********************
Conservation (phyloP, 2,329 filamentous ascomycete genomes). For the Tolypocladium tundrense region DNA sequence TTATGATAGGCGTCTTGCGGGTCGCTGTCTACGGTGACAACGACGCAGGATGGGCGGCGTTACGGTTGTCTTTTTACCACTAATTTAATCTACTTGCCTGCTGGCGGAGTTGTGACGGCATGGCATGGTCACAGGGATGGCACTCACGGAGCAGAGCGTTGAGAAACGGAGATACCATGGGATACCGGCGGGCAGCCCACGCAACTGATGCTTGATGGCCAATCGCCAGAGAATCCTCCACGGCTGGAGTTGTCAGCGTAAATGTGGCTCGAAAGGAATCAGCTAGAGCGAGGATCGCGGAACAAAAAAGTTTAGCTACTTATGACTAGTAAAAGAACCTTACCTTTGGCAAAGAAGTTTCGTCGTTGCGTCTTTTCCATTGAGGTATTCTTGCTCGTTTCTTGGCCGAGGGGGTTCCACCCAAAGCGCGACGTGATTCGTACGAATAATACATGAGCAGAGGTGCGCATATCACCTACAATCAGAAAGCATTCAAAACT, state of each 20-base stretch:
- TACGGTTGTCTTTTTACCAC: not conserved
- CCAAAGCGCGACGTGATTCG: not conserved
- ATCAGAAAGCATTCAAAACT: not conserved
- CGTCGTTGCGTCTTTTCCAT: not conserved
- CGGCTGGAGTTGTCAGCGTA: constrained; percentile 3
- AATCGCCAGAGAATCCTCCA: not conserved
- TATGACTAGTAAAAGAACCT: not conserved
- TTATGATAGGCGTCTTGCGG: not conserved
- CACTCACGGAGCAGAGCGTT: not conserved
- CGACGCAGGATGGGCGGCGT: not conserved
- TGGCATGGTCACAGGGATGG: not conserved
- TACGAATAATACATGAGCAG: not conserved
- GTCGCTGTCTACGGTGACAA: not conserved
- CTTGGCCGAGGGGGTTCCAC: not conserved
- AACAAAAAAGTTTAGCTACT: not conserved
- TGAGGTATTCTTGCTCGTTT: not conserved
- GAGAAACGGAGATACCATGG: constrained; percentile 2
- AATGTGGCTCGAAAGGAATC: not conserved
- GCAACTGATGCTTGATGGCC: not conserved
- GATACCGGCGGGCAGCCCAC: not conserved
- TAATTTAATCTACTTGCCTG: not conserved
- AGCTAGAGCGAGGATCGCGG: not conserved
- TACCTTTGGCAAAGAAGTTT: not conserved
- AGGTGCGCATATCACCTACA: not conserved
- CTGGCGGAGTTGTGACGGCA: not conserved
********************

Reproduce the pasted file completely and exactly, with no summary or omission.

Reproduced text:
Conservation (phyloP, 2,329 filamentous ascomycete genomes). For the Tolypocladium tundrense region DNA sequence TTATGATAGGCGTCTTGCGGGTCGCTGTCTACGGTGACAACGACGCAGGATGGGCGGCGTTACGGTTGTCTTTTTACCACTAATTTAATCTACTTGCCTGCTGGCGGAGTTGTGACGGCATGGCATGGTCACAGGGATGGCACTCACGGAGCAGAGCGTTGAGAAACGGAGATACCATGGGATACCGGCGGGCAGCCCACGCAACTGATGCTTGATGGCCAATCGCCAGAGAATCCTCCACGGCTGGAGTTGTCAGCGTAAATGTGGCTCGAAAGGAATCAGCTAGAGCGAGGATCGCGGAACAAAAAAGTTTAGCTACTTATGACTAGTAAAAGAACCTTACCTTTGGCAAAGAAGTTTCGTCGTTGCGTCTTTTCCATTGAGGTATTCTTGCTCGTTTCTTGGCCGAGGGGGTTCCACCCAAAGCGCGACGTGATTCGTACGAATAATACATGAGCAGAGGTGCGCATATCACCTACAATCAGAAAGCATTCAAAACT, state of each 20-base stretch:
- TACGGTTGTCTTTTTACCAC: not conserved
- CCAAAGCGCGACGTGATTCG: not conserved
- ATCAGAAAGCATTCAAAACT: not conserved
- CGTCGTTGCGTCTTTTCCAT: not conserved
- CGGCTGGAGTTGTCAGCGTA: constrained; percentile 3
- AATCGCCAGAGAATCCTCCA: not conserved
- TATGACTAGTAAAAGAACCT: not conserved
- TTATGATAGGCGTCTTGCGG: not conserved
- CACTCACGGAGCAGAGCGTT: not conserved
- CGACGCAGGATGGGCGGCGT: not conserved
- TGGCATGGTCACAGGGATGG: not conserved
- TACGAATAATACATGAGCAG: not conserved
- GTCGCTGTCTACGGTGACAA: not conserved
- CTTGGCCGAGGGGGTTCCAC: not conserved
- AACAAAAAAGTTTAGCTACT: not conserved
- TGAGGTATTCTTGCTCGTTT: not conserved
- GAGAAACGGAGATACCATGG: constrained; percentile 2
- AATGTGGCTCGAAAGGAATC: not conserved
- GCAACTGATGCTTGATGGCC: not conserved
- GATACCGGCGGGCAGCCCAC: not conserved
- TAATTTAATCTACTTGCCTG: not conserved
- AGCTAGAGCGAGGATCGCGG: not conserved
- TACCTTTGGCAAAGAAGTTT: not conserved
- AGGTGCGCATATCACCTACA: not conserved
- CTGGCGGAGTTGTGACGGCA: not conserved